Last time we blogged about Malcolm Gladwell’s New Yorker article on the inability of social media to cause meaningful social change, we linked to a few prominent responses (see: The New York Times, The Atlantic, HuffPo, Beth Kanter’s blog).
There have been many other great discussions around the web, and we wanted to highlight the best of them here:
In case you missed the article, ReadWriteWeb did a great summary of Gladwell’s main argument.
Jonah Lehrer argues that weak ties, like those built though social media channels, build trust among large groups of people. Citing the work of sociologist Mark Granovetter, he explains the importance of weak ties: “While Gladwell argues that the flat hierarchies of online networks are a detriment to effective activism…Granovetter points out that leaders of social movements often depend on weak ties to maintain loyalty. He notes that organizations dominated by strong ties tend to produce fragmentation and cliquishness, which quickly leads to the breakdown of trust.”
At techPresident, Nancy Scola points out that Gladwell’s conception of activism is too rigid and needs to take into account the needs of the modern era. In the New Yorker piece, Gladwell compares the amount of commitment needed by lunch counter protesters in the ’60s and people Tweeting in support of social causes in 2010. Scola asks, “But why would we assume that the complex problems facing the modern United States, at least, are best met by the march-in-the-streets activism that greeted the abuses of the 1960s? On a practical level, those problems are different.”
Adding to this point, Zeynep Tufeksi of technosociology says, “The problem isn’t we can’t organize lunch-counter sit-ins or high-risk actions; the problem is they don’t matter much. Our sociality tends to be local the scale of the action required to confront today’s problems is global.”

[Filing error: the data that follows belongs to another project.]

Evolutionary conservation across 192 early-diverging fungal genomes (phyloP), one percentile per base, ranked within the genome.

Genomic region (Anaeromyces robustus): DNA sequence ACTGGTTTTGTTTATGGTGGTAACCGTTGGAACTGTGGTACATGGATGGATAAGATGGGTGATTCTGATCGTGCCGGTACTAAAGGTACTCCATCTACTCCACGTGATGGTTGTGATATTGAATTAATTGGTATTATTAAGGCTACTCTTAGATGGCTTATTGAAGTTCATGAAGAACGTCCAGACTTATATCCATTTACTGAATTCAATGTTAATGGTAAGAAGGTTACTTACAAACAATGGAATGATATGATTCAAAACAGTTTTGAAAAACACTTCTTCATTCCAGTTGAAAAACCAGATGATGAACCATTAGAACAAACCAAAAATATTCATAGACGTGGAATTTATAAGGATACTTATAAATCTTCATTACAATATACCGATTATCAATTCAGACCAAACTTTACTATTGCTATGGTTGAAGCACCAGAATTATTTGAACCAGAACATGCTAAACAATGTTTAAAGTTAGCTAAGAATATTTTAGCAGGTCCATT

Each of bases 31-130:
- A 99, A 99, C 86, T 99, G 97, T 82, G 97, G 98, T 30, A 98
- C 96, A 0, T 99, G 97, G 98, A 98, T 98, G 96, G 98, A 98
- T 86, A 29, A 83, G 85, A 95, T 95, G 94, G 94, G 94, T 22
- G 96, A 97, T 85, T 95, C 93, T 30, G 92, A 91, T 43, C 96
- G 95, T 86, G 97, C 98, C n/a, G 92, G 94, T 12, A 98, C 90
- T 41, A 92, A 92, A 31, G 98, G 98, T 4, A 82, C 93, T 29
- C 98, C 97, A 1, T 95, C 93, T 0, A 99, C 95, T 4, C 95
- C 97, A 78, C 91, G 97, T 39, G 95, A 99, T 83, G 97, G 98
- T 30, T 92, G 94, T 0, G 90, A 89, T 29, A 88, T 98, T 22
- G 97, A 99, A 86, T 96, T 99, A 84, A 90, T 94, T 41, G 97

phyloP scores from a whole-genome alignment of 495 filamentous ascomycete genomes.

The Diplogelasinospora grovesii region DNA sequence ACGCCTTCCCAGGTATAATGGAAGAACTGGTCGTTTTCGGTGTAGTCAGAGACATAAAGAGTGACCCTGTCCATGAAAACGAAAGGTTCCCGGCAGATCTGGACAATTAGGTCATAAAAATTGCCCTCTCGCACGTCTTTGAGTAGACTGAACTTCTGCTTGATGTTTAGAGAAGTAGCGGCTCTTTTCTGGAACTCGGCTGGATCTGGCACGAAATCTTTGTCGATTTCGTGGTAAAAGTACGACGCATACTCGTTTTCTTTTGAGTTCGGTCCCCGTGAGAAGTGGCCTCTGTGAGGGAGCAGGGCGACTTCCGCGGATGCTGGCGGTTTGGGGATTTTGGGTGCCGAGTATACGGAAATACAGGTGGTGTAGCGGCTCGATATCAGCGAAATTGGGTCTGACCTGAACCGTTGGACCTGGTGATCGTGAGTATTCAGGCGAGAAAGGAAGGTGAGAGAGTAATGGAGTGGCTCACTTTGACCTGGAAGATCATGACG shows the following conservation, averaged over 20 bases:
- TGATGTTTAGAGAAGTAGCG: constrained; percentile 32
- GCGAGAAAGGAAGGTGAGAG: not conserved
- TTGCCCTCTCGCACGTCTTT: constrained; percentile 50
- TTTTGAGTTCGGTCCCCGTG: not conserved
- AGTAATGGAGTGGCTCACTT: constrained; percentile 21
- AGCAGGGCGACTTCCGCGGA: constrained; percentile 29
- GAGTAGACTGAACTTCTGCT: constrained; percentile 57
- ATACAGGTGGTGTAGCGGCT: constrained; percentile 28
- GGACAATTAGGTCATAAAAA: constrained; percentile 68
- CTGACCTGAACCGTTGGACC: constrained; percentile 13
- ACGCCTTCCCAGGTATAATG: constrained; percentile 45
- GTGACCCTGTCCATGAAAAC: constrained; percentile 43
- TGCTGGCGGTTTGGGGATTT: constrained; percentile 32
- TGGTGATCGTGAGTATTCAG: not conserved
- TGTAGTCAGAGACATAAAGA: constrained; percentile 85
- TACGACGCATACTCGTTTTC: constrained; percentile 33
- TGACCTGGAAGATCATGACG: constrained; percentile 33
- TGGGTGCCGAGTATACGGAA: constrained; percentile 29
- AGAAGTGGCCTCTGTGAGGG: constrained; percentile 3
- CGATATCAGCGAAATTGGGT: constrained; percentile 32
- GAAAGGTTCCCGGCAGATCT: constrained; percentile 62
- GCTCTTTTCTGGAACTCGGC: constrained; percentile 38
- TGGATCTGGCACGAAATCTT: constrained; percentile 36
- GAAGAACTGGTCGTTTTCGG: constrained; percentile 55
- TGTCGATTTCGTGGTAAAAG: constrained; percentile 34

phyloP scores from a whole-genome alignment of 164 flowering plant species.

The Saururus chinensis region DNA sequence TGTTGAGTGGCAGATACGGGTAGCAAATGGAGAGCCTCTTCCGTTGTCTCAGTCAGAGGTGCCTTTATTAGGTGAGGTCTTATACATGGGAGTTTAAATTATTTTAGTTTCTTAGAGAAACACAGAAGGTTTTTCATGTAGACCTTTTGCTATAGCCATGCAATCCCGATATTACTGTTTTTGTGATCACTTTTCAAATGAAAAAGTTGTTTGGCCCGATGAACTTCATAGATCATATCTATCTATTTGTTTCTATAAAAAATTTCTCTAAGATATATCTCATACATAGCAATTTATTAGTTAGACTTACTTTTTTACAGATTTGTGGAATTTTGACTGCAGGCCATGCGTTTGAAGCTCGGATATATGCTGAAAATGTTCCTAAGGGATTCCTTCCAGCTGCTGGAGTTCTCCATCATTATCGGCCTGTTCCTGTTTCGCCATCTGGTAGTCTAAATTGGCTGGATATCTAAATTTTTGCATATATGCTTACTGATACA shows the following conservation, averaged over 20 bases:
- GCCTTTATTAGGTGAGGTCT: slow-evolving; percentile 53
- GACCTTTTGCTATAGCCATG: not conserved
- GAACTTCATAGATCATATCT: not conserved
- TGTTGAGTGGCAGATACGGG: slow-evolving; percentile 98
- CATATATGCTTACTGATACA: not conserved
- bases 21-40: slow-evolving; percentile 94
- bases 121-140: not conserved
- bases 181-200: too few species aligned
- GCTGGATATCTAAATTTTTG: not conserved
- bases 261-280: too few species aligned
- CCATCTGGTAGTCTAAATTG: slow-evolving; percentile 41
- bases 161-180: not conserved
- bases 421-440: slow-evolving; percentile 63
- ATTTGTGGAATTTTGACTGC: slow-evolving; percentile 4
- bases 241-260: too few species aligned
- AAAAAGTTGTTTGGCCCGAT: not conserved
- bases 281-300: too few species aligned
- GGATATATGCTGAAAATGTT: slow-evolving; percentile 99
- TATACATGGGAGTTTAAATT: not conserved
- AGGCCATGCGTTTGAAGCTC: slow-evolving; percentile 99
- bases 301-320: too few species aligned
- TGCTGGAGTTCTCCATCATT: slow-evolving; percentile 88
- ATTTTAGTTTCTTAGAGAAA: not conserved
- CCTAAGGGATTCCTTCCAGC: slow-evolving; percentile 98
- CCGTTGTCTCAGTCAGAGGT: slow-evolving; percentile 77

While Gladwell believes that social change requires more than social media, Lina Srivastavi argues that we should not reject these channels: “Digital tools are now a permanent part of our toolkit (whether we’re managing discrete actions, campaigns or movements), and can be leveraged effectively whenever they are appropriate and accessible. Sometimes they’re necessary to a campaign and sometimes they are not (particularly where their use would jeopardize the safety of the activists or the viability of the campaign). But that’s it. They’re tools.”
Echoing the concept of the Ripple Effect, Chris Hughes counters: “Few are naïve enough to believe that saying “I care about the Darfur conflict” (to use one of Gladwell’s examples) solves the issue. It’s a public statement of support, an indication that a person is willing to help. Just because someone says they support a cause does not mean they are not willing to take further action.”
Adding to this point, Katya Andresen asks, “is online organizing not resulting in more change because of its intrinsic limitations or because our sector hasn’t quite sorted out how to build relationships with online supporters effectively, thereby creating offline action? It seems to me the ideal is to be doing both, together, in concert.
Finally, Steve Denning gives 5 interesting counter-arguments.
As always, we want to know what you think. Please add to the discussion.